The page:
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February 2002
Vol. 5, No. 2, p 16.
news in brief

Head lice: Pawpaws’ prey

opening artThe pawpaw tree, grown for its exotic banana-like fruit, also contains components called annonaceous acetogenins (AAs), which kill head lice (Pediculus capitis) with 100% efficiency, according to medicinal chemist Jerry McLaughlin, who has studied the bark of pawpaw trees for 25 years at Purdue University (West Lafayette, IN).

In a yet-unpublished study of schoolchildren and their families conducted in the Sussex-Wantage Regional School District in New Jersey, two head washings using pawpaw extract performed eight days apart killed all head lice in children and adults. Some families who participated in the study had struggled with controlling resistant head lice for more than a year.

The impressive substance has already reached the market in the form of a lice-killing shampoo sold by Nature’s Sunshine Products (Provo, UT), of which McLaughlin now serves as chief scientific officer. It will be particularly helpful for the many cases of head lice that have grown resistant to the myriad treatments currently in use. “This is the first truly innovative new product for head lice to be marketed in 50 years,” says McLaughlin.

AAs are derivatives of long-chain fatty acids. By a complex mechanism of action, they block energy production in mitochondria, and pests “run out of energy and die,” according to McLaughlin. Safety studies show that no irritation or signs of toxicity occur when the compounds are applied topically to humans. If AAs are accidentally swallowed, they naturally induce vomiting to prevent poisoning. When fed to mice, which lack a vomit reflex, AAs must compose at least 5% of the diet before toxicity occurs.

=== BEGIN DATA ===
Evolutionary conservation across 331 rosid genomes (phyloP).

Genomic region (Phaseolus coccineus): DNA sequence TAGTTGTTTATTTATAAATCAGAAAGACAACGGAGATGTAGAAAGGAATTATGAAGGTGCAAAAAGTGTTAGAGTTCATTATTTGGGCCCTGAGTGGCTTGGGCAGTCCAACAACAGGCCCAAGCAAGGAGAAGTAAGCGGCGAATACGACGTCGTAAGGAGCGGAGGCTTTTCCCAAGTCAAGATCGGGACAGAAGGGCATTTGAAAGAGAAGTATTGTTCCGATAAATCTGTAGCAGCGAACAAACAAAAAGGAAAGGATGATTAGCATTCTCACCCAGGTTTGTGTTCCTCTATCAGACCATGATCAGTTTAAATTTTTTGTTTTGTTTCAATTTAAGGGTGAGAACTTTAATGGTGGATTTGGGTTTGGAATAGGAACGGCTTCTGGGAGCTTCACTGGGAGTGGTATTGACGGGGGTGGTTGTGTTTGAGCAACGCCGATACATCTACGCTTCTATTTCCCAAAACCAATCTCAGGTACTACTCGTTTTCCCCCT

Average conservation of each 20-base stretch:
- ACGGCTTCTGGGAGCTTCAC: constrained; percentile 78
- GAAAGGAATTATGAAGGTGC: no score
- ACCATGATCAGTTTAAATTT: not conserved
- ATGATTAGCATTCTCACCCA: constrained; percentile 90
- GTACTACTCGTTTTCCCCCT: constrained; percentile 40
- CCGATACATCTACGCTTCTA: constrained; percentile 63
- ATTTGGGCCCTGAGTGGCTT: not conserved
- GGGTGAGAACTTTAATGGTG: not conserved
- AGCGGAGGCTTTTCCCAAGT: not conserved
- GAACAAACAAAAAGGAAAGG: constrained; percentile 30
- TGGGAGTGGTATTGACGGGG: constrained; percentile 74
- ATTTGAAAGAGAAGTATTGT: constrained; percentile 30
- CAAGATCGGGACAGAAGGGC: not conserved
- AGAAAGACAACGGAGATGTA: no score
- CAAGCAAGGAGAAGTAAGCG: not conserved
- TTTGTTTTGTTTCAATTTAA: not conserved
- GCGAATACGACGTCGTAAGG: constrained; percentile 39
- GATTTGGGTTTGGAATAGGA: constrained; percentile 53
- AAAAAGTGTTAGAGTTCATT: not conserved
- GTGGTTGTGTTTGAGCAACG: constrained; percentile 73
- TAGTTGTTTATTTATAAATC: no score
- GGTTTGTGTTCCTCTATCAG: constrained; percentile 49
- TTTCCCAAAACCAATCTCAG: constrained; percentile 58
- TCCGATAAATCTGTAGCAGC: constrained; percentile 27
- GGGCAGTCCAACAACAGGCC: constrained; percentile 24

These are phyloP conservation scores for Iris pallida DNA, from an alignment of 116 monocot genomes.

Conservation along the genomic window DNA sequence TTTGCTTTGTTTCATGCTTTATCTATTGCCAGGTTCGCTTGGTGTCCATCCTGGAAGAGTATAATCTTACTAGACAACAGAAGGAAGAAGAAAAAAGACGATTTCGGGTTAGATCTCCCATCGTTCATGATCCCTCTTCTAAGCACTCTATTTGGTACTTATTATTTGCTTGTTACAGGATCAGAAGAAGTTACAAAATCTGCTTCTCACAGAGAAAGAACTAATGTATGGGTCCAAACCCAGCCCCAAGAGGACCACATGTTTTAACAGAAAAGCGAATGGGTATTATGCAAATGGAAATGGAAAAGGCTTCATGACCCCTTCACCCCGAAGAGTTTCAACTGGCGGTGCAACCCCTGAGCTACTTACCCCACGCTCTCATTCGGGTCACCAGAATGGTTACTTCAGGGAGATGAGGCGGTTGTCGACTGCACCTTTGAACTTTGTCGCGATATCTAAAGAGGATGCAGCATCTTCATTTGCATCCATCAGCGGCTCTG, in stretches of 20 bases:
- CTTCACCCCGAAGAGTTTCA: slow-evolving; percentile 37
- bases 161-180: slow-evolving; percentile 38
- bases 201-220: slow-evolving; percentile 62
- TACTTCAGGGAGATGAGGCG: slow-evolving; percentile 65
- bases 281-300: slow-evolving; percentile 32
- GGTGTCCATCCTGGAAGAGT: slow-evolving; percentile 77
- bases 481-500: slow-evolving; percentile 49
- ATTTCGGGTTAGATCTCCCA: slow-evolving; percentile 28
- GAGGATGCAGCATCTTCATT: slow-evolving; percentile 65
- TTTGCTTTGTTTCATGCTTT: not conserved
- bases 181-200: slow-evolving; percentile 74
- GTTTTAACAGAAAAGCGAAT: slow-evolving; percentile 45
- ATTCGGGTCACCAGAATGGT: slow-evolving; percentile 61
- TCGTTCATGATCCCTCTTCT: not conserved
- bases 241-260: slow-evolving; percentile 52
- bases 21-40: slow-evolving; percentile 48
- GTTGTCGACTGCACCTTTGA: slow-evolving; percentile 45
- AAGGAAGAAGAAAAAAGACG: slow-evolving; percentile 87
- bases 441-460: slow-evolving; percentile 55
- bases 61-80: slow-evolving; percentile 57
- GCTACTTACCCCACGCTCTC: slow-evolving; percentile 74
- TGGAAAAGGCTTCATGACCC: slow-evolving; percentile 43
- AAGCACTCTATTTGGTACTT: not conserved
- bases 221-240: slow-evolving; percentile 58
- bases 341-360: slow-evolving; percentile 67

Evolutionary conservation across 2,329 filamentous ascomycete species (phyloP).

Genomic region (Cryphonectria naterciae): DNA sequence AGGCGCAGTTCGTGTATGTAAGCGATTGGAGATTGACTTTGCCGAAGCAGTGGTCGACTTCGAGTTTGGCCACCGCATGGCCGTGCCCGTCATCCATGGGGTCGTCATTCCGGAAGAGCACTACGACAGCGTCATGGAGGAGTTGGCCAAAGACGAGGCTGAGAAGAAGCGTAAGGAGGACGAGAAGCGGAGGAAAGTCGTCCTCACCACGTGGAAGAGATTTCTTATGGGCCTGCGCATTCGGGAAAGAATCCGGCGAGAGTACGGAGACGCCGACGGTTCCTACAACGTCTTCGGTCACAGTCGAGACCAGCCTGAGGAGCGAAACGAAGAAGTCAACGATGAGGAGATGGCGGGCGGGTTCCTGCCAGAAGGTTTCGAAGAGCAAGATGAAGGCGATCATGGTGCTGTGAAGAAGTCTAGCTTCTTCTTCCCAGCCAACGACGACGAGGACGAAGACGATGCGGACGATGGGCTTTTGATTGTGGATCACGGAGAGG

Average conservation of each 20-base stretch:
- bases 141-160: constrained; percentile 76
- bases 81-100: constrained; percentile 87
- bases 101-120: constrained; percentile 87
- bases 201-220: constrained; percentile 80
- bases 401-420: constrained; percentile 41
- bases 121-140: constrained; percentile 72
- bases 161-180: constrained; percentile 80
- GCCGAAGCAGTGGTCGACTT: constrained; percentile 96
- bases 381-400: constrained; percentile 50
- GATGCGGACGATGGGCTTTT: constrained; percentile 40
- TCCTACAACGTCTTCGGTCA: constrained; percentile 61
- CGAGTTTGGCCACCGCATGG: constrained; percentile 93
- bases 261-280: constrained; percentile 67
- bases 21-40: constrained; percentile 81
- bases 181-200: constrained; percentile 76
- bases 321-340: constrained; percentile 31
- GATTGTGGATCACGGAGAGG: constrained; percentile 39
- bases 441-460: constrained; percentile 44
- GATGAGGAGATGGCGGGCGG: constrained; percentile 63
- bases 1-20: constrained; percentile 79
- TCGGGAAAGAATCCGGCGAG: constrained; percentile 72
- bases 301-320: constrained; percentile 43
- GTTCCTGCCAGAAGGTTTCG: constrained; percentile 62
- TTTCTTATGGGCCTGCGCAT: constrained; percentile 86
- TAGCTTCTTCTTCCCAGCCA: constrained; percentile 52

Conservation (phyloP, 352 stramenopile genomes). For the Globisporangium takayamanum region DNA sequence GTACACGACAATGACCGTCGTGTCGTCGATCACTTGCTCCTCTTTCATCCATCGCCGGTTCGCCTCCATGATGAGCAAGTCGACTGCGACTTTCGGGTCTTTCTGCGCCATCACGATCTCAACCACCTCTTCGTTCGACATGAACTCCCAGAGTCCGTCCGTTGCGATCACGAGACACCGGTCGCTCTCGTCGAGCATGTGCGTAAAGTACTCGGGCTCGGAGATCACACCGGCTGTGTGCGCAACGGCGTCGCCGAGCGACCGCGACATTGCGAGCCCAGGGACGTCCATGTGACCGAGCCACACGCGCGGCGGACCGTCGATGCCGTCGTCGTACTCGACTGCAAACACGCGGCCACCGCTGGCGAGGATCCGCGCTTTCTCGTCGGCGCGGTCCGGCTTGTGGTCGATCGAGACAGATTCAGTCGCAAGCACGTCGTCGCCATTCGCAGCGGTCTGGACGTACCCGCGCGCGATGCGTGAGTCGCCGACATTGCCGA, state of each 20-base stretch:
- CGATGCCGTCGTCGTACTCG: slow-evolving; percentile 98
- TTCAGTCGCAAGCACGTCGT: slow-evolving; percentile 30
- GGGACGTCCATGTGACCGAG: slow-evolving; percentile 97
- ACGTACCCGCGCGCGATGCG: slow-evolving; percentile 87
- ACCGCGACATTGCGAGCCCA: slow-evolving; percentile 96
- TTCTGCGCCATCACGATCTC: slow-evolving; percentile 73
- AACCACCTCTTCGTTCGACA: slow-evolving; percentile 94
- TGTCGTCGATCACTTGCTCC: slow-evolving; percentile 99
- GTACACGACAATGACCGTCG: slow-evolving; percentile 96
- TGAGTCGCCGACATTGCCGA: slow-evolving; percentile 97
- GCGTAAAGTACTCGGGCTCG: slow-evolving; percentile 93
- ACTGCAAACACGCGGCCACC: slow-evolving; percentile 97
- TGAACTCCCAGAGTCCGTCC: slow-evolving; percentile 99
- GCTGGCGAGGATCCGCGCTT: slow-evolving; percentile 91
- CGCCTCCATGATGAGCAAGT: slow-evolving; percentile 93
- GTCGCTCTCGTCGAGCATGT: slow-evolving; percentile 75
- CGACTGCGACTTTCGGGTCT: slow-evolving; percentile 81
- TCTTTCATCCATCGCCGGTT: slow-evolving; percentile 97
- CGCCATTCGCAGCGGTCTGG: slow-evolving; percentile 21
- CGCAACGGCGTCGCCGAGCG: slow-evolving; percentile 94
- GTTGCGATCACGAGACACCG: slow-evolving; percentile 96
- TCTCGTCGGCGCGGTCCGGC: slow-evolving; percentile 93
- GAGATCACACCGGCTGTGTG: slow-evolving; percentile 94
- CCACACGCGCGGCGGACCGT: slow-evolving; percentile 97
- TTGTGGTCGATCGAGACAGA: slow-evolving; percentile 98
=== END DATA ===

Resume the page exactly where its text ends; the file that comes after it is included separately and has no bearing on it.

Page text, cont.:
Pawpaw trees grow in 26 eastern and southern states, yet ensuring an adequate supply for commercialization is a challenge. In 2000, McLaughlin purchased 18,000 lb of pawpaw twigs. Bark on smaller twigs contains the highest concentration of AAs, but it must be collected during the month of May. The biological activity of AAs peaks during this time, says McLaughlin, because “the plants pump up production to protect themselves against pests.” Other trees in the same plant family produce AAs, but they all grow in tropical regions, making procurement impractical. Some synthetic work is ongoing, but sorting out which AA structures are important and how they act synergistically is a long-term project, so McLaughlin and lice sufferers will have to rely on the pawpaw for now.


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